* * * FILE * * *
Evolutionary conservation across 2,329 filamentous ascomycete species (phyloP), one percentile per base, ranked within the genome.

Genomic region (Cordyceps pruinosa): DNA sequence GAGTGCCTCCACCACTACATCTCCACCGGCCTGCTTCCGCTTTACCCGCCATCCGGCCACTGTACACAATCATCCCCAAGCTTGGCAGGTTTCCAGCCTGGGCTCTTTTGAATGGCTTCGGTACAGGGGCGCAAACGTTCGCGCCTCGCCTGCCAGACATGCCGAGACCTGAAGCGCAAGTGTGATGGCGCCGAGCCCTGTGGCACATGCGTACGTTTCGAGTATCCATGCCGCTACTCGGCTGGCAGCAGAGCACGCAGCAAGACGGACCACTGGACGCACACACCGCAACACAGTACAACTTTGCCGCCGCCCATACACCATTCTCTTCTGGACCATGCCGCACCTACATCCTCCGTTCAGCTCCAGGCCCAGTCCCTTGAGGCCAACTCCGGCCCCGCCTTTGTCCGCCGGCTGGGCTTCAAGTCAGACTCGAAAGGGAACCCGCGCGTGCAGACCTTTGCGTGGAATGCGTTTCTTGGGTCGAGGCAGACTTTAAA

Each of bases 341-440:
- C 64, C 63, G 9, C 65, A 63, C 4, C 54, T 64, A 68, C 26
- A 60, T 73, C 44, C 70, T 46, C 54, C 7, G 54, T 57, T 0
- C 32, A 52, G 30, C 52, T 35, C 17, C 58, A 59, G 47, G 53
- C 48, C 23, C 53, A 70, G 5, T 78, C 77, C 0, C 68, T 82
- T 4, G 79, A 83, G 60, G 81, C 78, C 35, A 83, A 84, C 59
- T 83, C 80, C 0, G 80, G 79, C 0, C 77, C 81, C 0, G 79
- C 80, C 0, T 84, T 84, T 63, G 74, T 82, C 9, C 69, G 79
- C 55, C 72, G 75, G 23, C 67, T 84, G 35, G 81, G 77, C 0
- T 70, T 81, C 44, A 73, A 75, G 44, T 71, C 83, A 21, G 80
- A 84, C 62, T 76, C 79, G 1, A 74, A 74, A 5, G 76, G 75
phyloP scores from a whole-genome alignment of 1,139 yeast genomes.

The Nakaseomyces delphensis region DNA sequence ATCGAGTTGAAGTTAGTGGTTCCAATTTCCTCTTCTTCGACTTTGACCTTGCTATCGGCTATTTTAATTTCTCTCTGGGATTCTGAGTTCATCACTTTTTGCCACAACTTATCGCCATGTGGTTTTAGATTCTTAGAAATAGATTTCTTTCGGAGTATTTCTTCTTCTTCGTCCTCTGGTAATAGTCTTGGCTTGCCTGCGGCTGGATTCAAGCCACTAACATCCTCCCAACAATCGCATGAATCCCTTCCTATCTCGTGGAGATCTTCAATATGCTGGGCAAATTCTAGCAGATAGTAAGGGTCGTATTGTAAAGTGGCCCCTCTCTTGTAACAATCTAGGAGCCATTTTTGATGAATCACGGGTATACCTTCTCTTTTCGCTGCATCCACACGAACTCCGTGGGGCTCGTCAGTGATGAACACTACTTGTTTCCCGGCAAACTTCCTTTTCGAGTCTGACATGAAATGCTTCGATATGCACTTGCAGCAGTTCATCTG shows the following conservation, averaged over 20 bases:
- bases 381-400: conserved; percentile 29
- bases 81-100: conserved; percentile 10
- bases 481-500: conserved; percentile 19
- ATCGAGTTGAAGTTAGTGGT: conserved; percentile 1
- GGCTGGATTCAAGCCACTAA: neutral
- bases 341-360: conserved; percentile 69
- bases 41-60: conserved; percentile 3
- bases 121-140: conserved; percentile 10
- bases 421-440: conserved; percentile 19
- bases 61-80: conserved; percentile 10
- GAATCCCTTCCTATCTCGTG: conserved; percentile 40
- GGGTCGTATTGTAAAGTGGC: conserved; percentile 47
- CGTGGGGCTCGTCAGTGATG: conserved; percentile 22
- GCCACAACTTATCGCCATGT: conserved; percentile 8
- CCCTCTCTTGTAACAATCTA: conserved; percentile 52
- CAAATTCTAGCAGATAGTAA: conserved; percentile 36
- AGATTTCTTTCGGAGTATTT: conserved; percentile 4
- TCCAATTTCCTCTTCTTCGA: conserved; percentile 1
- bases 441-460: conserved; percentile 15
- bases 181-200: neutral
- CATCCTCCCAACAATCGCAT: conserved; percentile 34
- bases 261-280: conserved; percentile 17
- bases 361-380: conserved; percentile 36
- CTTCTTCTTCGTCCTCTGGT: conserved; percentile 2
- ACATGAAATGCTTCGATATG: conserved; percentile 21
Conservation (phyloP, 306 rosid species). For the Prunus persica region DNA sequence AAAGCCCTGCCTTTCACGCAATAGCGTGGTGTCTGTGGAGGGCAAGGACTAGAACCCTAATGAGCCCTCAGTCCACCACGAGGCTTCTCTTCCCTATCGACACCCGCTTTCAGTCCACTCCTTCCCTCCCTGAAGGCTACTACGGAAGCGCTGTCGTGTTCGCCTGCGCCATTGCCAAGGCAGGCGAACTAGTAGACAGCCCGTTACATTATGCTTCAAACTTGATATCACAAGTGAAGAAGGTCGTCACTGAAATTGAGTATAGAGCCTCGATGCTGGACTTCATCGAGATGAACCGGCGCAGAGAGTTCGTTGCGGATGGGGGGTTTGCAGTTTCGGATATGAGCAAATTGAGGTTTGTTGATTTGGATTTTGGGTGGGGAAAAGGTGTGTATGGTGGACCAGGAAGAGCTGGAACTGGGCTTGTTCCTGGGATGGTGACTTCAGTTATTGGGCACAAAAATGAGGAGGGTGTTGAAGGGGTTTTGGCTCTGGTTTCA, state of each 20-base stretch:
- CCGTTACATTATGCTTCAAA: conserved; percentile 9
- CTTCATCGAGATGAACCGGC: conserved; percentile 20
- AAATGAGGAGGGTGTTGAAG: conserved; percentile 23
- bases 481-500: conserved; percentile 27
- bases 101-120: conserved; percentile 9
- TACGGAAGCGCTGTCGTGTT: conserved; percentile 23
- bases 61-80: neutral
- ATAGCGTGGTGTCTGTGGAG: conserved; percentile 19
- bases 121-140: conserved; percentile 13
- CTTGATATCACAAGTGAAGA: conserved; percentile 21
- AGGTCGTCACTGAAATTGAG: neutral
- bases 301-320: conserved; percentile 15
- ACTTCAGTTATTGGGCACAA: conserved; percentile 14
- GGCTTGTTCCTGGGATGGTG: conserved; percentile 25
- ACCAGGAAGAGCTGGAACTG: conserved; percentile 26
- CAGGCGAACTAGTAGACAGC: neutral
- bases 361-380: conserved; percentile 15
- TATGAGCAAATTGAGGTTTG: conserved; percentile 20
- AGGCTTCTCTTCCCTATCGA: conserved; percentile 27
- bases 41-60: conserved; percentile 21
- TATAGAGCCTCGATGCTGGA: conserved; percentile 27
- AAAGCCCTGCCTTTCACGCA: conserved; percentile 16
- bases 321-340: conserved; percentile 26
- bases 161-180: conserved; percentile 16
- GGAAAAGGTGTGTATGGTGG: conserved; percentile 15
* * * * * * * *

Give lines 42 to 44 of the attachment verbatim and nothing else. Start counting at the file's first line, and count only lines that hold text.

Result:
- CCGTTACATTATGCTTCAAA: conserved; percentile 9
- CTTCATCGAGATGAACCGGC: conserved; percentile 20
- AAATGAGGAGGGTGTTGAAG: conserved; percentile 23